“I just have a lot of interests, and things that I find fascinating,” she says, speaking to Kerrang! at an airport in LA as she waits to catch a flight to Texas to join Smashing Pumpkins on tour. “It’s deep-rooted. It’s not a passive enjoyment, it’s a very all-encompassing pleasure. [With my music], I go with what I’m interested in, and what I would like to be singing, and when I get bored of it, I’ll change it. I think that’s what part of this life is about: exploring what you’re fascinated in, digging deeper into it, and then when you get bored of it, do something else. It’s really boring to make the same music or album over and over again. I think I would be very sad all the time if I was trying to do that.”
The way she describes it, it seems that in Poppy’s world, intrigue is intuition. It goes beyond just her music – even in her everyday life, she lets any passing interest guide her towards holiday destinations, museums, things she might want to paint. She even reckons it’s why she’s drawn to cats, who famously share her sense of ceaseless curiosity. (Incidentally, her beloved cat Pi is also with her in the airport.) Indeed, she goes as far to label the need to constantly explore as a “responsibility”.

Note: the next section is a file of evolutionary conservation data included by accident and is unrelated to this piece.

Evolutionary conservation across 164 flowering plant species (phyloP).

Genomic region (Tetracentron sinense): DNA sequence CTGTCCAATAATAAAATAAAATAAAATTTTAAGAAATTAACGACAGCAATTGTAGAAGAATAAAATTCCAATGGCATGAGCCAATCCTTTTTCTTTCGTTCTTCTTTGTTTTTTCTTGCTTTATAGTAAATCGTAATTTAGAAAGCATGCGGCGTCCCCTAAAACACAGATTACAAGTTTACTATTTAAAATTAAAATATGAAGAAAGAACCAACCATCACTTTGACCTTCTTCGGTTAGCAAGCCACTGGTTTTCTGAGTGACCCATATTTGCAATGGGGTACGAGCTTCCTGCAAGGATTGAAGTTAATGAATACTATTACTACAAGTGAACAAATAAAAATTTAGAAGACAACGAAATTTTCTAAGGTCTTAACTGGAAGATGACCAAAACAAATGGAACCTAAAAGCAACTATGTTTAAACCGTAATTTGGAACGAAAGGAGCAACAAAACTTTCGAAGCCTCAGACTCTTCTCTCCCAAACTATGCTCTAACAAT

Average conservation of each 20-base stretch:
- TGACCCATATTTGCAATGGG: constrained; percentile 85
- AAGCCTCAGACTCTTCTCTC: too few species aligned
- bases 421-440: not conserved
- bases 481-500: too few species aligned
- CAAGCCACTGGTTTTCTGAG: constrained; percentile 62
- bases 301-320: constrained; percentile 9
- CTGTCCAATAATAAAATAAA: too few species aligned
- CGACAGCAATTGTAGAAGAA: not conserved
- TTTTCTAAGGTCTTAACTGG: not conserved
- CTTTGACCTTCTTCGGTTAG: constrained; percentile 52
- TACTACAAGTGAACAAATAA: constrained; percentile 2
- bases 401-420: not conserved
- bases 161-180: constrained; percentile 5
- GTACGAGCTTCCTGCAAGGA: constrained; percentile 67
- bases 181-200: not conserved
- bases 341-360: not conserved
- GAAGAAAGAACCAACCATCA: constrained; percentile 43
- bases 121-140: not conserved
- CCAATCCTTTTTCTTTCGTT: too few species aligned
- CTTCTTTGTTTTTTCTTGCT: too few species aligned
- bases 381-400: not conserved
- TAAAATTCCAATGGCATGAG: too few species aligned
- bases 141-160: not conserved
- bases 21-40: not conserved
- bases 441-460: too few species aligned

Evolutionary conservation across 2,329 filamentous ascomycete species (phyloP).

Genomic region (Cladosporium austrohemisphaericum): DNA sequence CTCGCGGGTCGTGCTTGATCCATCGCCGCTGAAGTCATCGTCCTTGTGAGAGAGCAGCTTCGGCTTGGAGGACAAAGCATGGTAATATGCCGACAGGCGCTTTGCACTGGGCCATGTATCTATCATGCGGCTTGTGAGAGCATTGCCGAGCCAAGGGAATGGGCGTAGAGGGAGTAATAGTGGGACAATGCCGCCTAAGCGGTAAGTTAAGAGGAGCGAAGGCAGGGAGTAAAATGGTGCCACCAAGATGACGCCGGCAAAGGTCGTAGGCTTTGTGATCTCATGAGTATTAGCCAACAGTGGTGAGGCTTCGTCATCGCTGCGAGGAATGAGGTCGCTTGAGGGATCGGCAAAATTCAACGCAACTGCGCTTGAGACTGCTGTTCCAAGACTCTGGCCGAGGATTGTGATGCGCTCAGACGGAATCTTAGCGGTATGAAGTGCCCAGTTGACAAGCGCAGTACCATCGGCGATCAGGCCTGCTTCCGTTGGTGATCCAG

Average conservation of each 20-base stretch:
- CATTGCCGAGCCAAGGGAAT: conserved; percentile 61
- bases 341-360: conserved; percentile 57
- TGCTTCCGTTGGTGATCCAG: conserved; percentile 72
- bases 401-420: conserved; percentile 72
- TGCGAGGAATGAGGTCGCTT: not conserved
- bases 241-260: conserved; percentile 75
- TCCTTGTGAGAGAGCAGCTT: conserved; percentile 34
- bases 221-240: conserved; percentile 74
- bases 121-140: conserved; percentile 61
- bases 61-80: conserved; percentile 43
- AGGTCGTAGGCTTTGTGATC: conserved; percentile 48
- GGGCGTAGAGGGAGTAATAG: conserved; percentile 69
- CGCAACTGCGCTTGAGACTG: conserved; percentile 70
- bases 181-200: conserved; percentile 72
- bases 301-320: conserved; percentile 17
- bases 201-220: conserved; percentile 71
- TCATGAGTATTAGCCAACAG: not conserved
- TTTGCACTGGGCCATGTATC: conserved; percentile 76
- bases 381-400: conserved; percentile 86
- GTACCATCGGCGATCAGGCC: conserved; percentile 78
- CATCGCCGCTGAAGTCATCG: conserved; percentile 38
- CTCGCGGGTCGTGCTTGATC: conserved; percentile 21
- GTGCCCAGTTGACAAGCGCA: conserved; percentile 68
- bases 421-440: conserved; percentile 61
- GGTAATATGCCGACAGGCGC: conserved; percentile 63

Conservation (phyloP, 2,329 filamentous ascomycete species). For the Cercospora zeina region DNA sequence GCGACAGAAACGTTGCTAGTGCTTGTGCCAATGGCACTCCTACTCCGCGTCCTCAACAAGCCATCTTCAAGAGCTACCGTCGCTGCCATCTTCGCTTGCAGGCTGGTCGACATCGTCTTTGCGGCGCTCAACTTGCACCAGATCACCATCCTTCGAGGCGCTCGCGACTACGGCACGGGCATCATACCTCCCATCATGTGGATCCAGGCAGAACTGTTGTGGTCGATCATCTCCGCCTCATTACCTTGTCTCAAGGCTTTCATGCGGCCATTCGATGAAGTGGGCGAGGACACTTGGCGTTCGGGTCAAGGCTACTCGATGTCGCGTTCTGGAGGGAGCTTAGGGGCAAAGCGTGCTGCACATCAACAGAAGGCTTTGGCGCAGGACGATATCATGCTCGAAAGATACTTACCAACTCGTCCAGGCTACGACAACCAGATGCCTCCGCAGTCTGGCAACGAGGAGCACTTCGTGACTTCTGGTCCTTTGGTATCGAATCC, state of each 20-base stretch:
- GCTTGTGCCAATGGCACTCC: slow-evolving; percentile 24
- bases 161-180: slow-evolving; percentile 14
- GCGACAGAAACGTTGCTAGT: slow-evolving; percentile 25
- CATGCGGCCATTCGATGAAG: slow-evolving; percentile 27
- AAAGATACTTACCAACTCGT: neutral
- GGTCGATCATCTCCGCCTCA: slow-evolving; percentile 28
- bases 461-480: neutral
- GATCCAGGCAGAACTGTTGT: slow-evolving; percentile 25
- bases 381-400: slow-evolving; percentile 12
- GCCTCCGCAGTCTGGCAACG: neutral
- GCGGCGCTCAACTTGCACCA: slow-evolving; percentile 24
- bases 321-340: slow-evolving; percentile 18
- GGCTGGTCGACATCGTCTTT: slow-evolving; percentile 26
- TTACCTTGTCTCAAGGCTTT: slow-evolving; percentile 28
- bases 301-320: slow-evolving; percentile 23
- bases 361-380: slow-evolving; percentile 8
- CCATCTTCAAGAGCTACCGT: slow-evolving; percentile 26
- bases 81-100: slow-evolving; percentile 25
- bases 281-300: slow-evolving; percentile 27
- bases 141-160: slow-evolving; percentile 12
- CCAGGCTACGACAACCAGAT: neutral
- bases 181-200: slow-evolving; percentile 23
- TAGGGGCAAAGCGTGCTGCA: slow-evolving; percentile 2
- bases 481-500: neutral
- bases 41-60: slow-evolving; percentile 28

Weirdly, this sense of embracing limitless possibilities has allowed Poppy to set boundaries. It steers her towards the things that are likely to genuinely enrich her life, and away from the things she doesn’t need in her bubble.
“I feel like what I’ve created around me as a person in my everyday is what I want to be surrounded by. I don’t want to know what’s on the news, I don’t want to know what has come out from pop culture. I want people that I love around me to bring what they know that I will enjoy, in terms of what they think I should be exposed to.”
Perhaps it shouldn’t be a surprise that Poppy isn’t a subscriber to the zeitgeist, given her music’s complete disregard for conformity, choosing to zigzag around convention and swerve any fad or fashion. It’s easy to see the logic – pop culture is prescriptive at the best of times, a ravenous hivemind constantly digesting trend after trend, devoid of human connection.
“I’d rather be in conversation with somebody that tells me, ‘Hey, you should check out this film,’ as opposed to me just having advertisements projected onto me every time I look at the screen. It’s quite upsetting, actually.” Poppy says this plainly, in the same soft tone with which she sings, without a hint of pretension but rather the self-awareness of a sensitive soul who understands on a fundamentally deep level what makes her tick.